CHEKHOV UNDER THE TREES
Fortune favours the brave, and the meteorological riskiness of outdoor theatre sometimes pays handsomely. A great heron flew over, squawking doom, just as Irina screamed her frantic possession of the appalling Trigorin and Chekhov’s tragicomic household moved towards disaster. The moon rose over the card-players as beyond the window under a darkening sky Konstantin found a deranged, ruined Nina. The thunderstorm and sluicing rain from behind Jon Bausor’s strange mirrored canopy were false, but the intensity and brooding darkness of old Sorin’s struggling estate were no more or less real than the rustling trees of the real park. Perfect.
Its the first Chekhov play to be done here, and the most obvious: its first act in a garden as Konstantin attempts his ambitious philosophical play and (very avant- garde) rips up the painted scenery. The greensward, chairs, parasols and nicely surly servants pushing a mower or morosely clipping shrubs relate nicely to the real family picnics out in the audience. Though one hopes that the characters’ troublesome, bored, self-obsessed angst and ennui do not…
Chekhov’s opening scenes – once the disastrous play is over – always risk the pre-revolutionary bourgeois ennui becoming – well, ennuyeux. But soon his deadly comedy pace quickens, as Janie Dee,vain I-am-an-actress diva mother of Matthew Tennyson’s frail thwarted Konstantin does her bouncing, preening, frightful poses, and her lover Trigorin (Alex Robertson, comedically vile) gets helplessly drunk with Lisa Diveney’s glum lovesick Masha, and leads Nina astray. Nina is given a sweet naivete by Sabrina Bartlett, though does not quite convince in her Ophelia dementia at the end. Colin Hoult is cruelly funny as whining Simon the schoolteacher (one of Chekhovs most malicious portraits), a majestically gloomy Ian Redford is old Peter, and Danny Webb as the doctor is granted his melancholy description of the pleasure of city crowds , a ” mass of souls” bringing a sense of fellowship. Which is is one of the rare redemptive glimpses in this bleak, witty, knowing portait of a decaying society. (I always remember coming out of a rather dull Cherry Orchard and the woman behind observing, Yorkshire fashion , to her man that “Those people really had that Revolution coming!”)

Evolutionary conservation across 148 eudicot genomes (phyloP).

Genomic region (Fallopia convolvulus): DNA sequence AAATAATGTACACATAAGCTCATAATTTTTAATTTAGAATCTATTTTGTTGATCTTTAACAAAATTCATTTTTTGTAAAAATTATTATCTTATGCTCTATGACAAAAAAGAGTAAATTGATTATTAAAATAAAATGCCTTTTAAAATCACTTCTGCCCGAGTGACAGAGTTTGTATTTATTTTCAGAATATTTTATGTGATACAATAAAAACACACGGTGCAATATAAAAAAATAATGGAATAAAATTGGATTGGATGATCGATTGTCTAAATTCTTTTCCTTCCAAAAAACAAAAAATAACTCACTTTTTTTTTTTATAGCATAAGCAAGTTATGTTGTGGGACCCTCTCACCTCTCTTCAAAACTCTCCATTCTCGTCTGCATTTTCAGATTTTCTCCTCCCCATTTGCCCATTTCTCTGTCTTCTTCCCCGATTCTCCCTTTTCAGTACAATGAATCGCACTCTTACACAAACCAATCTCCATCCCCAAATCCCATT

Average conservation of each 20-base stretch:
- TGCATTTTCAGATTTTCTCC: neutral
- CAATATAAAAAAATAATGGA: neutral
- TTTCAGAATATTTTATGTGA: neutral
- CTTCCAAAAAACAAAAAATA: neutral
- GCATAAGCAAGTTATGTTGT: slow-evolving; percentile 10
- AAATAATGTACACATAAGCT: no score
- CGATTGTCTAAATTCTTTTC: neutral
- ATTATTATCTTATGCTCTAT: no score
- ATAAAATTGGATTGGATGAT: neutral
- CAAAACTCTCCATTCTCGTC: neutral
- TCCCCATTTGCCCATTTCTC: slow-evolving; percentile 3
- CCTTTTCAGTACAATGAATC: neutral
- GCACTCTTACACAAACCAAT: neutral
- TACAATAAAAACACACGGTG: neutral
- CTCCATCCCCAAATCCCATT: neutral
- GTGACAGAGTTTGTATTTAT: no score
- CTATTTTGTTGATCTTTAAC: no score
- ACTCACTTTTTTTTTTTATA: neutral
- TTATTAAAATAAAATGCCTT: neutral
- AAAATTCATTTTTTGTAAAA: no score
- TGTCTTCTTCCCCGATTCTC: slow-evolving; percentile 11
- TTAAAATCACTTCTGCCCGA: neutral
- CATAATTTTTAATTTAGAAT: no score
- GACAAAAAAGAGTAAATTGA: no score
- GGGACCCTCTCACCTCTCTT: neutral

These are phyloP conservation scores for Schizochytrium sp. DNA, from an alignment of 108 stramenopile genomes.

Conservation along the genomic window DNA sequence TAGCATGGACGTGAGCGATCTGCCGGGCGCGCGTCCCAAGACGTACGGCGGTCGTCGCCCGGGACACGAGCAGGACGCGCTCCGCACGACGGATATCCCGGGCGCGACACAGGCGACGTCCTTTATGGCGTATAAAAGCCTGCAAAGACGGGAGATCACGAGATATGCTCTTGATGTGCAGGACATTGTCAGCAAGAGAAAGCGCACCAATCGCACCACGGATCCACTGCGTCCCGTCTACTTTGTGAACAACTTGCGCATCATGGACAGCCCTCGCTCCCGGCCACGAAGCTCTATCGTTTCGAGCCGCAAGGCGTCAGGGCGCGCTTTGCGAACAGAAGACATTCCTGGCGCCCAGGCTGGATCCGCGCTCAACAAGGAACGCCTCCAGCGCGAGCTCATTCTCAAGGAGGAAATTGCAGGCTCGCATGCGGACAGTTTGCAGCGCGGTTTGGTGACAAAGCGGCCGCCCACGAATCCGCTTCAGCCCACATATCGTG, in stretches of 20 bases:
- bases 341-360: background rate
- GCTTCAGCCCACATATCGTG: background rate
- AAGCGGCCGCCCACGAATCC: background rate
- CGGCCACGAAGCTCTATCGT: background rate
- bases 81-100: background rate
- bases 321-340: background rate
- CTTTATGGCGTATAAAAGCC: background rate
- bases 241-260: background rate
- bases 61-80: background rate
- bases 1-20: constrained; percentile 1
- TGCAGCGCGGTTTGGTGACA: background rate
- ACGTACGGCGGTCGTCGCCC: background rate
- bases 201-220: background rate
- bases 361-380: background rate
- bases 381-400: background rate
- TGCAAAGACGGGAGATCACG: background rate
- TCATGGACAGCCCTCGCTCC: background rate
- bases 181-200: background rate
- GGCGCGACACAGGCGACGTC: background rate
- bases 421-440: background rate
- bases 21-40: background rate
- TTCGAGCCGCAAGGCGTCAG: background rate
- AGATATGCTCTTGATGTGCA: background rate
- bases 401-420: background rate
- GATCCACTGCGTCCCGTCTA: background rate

But even before the majestic tragic dusk, underscored by a perhaps over-menacing musical soundscape, Matthew Dunster’s production is engaging all the way. Dee and Tennyson, mother and son, break your heart: struggling against their bond and their mutual resentment as he hurls rage at her “shallow, shitty plays” and she screams “You’re a failure, a nobody, nothing at all!”.
The free verbal adaptation by Torben Betts is slangy and vivid: overhead, the great slanted mirror lets us look down on them all like seagulls ourselves, and marvel and the struggle and absurdity of human life. And the servants, by the way, deploy the best sullen-serf body language I’ve ever seen: Fraser James as the “whingeing dullard” trying to make the damn farm pay is a gruff delight, and Lisa Palfrey’s pissed-off Paulina, eating the plums Irina can’t be bothered to take away, offers a tiny moment to cherish. And above them the trees rustle, and the night-birds in the distant zoo caw contempt. What fools we mortals be.
box office 0844 826 4242 to 11 july